This Research Guide was written to help you once you return to Cory Rawson. Please remember you will not be able to access the ONU databases once you are off campus. You are welcome to visit the library any time and use the databases on campus. You are also welcome to apply for a community user card (if under 18, bring a parent.) See the Additional Information page for complete information on how to apply for a library card.
11. College and University Libraries are big. College and university libraries support large numbers of students and majors and areas of study so they have lots of books and also lots of places to accommodate study. Do not let that intimidate you though, libraries are built for students and welcome students to use their spaces and resources.
10. Libraries are no longer absolutely quiet. Most college and university libraries have spaces for louder study and great places to study with friends or work on a group project. Quiet spaces are still available but there is often a mix of quiet and loud spaces in the library.
9. Research is a process. Research involves taking notes and looking in more than one place for information. This is true for everyone, not just beginners. Enjoy the process though, you never know what you will find.
8. Ask questions. Librarians and library staff are always happy to answer your questions - - whether it be about research or the library or just about campus life in general.
7. Become familiar with citations. A citation usually contains an author, title, date of publication and further information depending on the type of material (book, article from a journal or magazine, etc). You use citations to locate information and also create them when you are giving credit to the work of others.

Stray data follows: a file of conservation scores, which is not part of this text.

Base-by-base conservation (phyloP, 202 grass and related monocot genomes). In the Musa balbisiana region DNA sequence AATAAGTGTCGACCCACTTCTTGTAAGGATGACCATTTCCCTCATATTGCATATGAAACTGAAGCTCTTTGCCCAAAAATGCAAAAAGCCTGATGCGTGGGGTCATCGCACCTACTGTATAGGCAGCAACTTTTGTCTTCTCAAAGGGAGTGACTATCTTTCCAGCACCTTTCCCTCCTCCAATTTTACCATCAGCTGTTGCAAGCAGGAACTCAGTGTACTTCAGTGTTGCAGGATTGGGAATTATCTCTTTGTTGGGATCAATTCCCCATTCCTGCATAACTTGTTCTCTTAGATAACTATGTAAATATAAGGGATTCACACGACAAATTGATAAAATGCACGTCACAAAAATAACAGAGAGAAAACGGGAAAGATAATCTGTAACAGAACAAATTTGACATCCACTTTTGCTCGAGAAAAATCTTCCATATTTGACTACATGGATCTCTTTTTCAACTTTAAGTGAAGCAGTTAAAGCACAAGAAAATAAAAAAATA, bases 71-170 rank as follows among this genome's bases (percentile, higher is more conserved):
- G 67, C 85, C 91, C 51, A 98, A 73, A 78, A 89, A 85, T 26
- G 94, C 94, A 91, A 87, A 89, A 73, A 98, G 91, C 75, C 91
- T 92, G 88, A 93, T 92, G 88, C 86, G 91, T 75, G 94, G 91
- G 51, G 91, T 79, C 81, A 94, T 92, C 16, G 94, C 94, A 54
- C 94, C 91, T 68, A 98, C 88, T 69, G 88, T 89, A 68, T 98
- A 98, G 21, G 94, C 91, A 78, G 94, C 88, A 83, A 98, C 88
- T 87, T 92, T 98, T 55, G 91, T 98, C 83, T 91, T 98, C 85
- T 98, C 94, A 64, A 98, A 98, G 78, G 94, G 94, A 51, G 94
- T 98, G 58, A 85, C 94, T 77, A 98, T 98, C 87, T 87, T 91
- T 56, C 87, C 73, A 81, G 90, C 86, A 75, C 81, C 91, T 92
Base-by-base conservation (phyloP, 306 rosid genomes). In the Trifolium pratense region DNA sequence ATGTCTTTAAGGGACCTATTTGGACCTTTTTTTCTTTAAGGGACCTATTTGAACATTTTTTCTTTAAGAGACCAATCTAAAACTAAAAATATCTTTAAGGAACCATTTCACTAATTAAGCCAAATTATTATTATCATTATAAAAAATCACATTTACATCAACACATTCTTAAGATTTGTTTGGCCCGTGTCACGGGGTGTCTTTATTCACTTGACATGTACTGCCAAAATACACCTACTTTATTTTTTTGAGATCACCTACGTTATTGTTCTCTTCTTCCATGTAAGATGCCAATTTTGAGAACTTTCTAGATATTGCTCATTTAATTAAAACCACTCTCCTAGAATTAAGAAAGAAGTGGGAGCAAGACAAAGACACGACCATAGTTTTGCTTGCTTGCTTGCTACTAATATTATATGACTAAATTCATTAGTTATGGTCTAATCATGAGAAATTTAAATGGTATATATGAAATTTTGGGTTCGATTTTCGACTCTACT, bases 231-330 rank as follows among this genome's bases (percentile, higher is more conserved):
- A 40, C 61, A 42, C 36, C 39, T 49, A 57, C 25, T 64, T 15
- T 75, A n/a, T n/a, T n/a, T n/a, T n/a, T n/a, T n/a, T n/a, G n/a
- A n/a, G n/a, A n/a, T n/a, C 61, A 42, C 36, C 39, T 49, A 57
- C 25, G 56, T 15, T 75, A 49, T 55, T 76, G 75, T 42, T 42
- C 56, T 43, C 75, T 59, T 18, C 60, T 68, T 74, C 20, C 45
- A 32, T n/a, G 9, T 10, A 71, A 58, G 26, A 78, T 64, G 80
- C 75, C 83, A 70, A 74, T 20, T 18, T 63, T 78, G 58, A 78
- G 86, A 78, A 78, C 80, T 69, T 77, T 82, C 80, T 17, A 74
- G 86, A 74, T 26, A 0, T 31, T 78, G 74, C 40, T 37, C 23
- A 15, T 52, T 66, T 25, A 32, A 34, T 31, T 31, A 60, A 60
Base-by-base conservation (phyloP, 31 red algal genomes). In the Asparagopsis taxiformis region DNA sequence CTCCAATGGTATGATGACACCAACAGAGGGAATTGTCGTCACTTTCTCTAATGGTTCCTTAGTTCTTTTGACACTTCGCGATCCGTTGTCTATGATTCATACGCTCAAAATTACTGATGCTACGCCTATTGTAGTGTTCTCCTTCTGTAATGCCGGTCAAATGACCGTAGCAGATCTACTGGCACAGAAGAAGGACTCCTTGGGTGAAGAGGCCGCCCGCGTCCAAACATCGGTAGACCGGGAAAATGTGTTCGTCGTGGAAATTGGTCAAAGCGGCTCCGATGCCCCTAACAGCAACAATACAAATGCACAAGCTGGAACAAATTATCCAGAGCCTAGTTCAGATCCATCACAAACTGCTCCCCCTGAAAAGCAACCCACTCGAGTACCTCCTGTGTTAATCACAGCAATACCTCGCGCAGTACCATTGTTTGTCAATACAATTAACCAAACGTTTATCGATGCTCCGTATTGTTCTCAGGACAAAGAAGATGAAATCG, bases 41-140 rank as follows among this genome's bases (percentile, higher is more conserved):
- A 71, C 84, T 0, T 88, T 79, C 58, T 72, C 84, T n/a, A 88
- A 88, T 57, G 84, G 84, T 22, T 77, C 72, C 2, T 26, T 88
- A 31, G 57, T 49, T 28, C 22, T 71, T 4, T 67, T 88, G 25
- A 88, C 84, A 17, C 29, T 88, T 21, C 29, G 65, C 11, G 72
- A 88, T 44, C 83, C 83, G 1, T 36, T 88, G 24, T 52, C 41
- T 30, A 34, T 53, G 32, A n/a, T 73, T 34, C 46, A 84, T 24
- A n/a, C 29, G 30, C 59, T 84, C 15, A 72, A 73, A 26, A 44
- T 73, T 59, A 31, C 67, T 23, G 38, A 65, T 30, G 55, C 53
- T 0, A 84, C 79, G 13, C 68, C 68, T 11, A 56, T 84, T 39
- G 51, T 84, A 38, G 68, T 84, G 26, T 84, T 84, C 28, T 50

6. Evaluation is very important! Evaluation will help you pick the best resources. Ask yourself who wrote this? What are their credentials? Does the author seem to be biased? Are there any errors in the information? Can you tell where the author gathered his or her information from?
5. Learn to avoid plagiarism. Plagiarism is serious business - - not giving credit to someone's else's words or ideas could result in a failing grade or even suspension from a college or university. Be careful and always give credit, consult a librarian or your institution's writing center to receive guidance on how to avoid plagiarism.
4. Get an early start. Research takes a lot of time, so start early to give yourself plenty of time to develop your topic (or have time to change your topic) and find the best sources to create the best paper or project possible.
3. Utilize the University Archives. Most universities and colleges have an Archives on or around campus that's dedicated to preserving the history of the university or college. These facilities contain historical documents and records pertaining to the university or college's history and alumni, and will generally allow for students to look at and use these documents for their own research. Be sure to contact the university or college's Archivist for more information!
2. Everything is not on Google. Unfortunately not all information is free and therefore everything is not on Google. The library pays for licensed information that you can find in the library's resources. This information in the library's resources is vetted by librarians and editors and is therefore more likely to be reliable and authoritative.
1. Information from scholarly books and journals are essential to college/university level research. Most professors will require that use scholarly books and articles from scholarly journals in your research. Characteristics of scholarly articles include authors who are professors or scholars in a specific field, a list of works cited at the end of the article and very specific subject matter.
Adapted from Kent State University Libraries, "10 Things First-Year Students Should Know About Using College Libraries".
This video from NCSU explains that your topic evolves as you research, and that it is an important part of the research process.